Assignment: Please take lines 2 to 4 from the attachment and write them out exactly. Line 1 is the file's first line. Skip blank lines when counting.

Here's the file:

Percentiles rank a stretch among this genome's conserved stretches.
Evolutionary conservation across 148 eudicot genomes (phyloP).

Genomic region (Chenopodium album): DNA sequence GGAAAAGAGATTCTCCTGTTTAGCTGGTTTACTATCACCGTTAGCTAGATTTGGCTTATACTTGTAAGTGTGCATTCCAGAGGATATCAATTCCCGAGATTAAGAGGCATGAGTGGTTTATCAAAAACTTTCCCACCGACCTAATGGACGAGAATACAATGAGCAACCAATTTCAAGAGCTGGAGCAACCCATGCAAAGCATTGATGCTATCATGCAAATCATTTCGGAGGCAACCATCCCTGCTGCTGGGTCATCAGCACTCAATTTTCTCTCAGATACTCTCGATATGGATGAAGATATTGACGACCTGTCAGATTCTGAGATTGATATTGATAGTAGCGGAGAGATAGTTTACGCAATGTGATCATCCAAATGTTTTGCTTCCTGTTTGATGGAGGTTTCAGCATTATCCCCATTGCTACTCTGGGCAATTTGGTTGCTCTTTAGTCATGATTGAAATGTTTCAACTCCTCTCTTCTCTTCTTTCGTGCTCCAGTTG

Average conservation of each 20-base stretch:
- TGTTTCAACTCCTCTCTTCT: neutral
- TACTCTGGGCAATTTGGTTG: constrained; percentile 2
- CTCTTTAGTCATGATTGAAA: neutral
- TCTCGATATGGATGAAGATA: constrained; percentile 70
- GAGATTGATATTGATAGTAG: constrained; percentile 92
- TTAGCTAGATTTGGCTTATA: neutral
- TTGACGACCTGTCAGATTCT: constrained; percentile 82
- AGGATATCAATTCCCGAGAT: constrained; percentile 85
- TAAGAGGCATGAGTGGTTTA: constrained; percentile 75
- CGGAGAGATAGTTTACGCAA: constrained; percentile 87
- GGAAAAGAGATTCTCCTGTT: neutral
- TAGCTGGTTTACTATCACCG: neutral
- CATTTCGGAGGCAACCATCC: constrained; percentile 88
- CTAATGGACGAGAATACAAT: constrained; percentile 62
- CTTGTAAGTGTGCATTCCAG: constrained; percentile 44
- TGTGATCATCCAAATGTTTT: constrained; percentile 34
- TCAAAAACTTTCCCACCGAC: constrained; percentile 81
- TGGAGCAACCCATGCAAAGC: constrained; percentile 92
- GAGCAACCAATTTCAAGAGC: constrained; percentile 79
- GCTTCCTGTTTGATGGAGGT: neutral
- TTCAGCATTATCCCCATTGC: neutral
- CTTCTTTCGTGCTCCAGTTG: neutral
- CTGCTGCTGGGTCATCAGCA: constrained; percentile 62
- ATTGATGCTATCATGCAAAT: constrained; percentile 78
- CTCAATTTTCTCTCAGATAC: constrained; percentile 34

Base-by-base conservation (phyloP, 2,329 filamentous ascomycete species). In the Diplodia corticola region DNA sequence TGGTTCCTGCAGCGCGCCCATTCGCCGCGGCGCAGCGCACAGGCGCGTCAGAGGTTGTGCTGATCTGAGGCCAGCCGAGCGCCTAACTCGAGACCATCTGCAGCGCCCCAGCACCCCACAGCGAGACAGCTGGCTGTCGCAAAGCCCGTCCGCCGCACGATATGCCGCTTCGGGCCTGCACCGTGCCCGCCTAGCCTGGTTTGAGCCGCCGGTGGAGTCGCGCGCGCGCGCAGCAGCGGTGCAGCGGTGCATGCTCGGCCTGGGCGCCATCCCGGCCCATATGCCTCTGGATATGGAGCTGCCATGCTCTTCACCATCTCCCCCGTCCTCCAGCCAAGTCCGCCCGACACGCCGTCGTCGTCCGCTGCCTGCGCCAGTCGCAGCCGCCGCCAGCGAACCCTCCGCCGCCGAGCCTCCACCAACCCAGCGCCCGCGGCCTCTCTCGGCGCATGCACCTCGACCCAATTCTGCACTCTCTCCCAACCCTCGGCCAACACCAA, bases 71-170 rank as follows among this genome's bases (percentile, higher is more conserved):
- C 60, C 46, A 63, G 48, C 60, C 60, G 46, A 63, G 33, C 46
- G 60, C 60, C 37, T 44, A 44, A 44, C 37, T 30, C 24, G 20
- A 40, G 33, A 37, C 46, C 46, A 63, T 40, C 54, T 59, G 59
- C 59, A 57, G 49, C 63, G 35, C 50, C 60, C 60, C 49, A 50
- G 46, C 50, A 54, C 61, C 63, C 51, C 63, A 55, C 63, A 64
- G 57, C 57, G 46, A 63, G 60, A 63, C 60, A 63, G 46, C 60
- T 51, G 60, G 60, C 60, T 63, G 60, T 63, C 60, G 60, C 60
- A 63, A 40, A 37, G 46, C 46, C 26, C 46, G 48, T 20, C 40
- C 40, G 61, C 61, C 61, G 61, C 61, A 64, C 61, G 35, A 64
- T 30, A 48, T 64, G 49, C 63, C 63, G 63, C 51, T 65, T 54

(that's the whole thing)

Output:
Evolutionary conservation across 148 eudicot genomes (phyloP).

Genomic region (Chenopodium album): DNA sequence GGAAAAGAGATTCTCCTGTTTAGCTGGTTTACTATCACCGTTAGCTAGATTTGGCTTATACTTGTAAGTGTGCATTCCAGAGGATATCAATTCCCGAGATTAAGAGGCATGAGTGGTTTATCAAAAACTTTCCCACCGACCTAATGGACGAGAATACAATGAGCAACCAATTTCAAGAGCTGGAGCAACCCATGCAAAGCATTGATGCTATCATGCAAATCATTTCGGAGGCAACCATCCCTGCTGCTGGGTCATCAGCACTCAATTTTCTCTCAGATACTCTCGATATGGATGAAGATATTGACGACCTGTCAGATTCTGAGATTGATATTGATAGTAGCGGAGAGATAGTTTACGCAATGTGATCATCCAAATGTTTTGCTTCCTGTTTGATGGAGGTTTCAGCATTATCCCCATTGCTACTCTGGGCAATTTGGTTGCTCTTTAGTCATGATTGAAATGTTTCAACTCCTCTCTTCTCTTCTTTCGTGCTCCAGTTG

Average conservation of each 20-base stretch: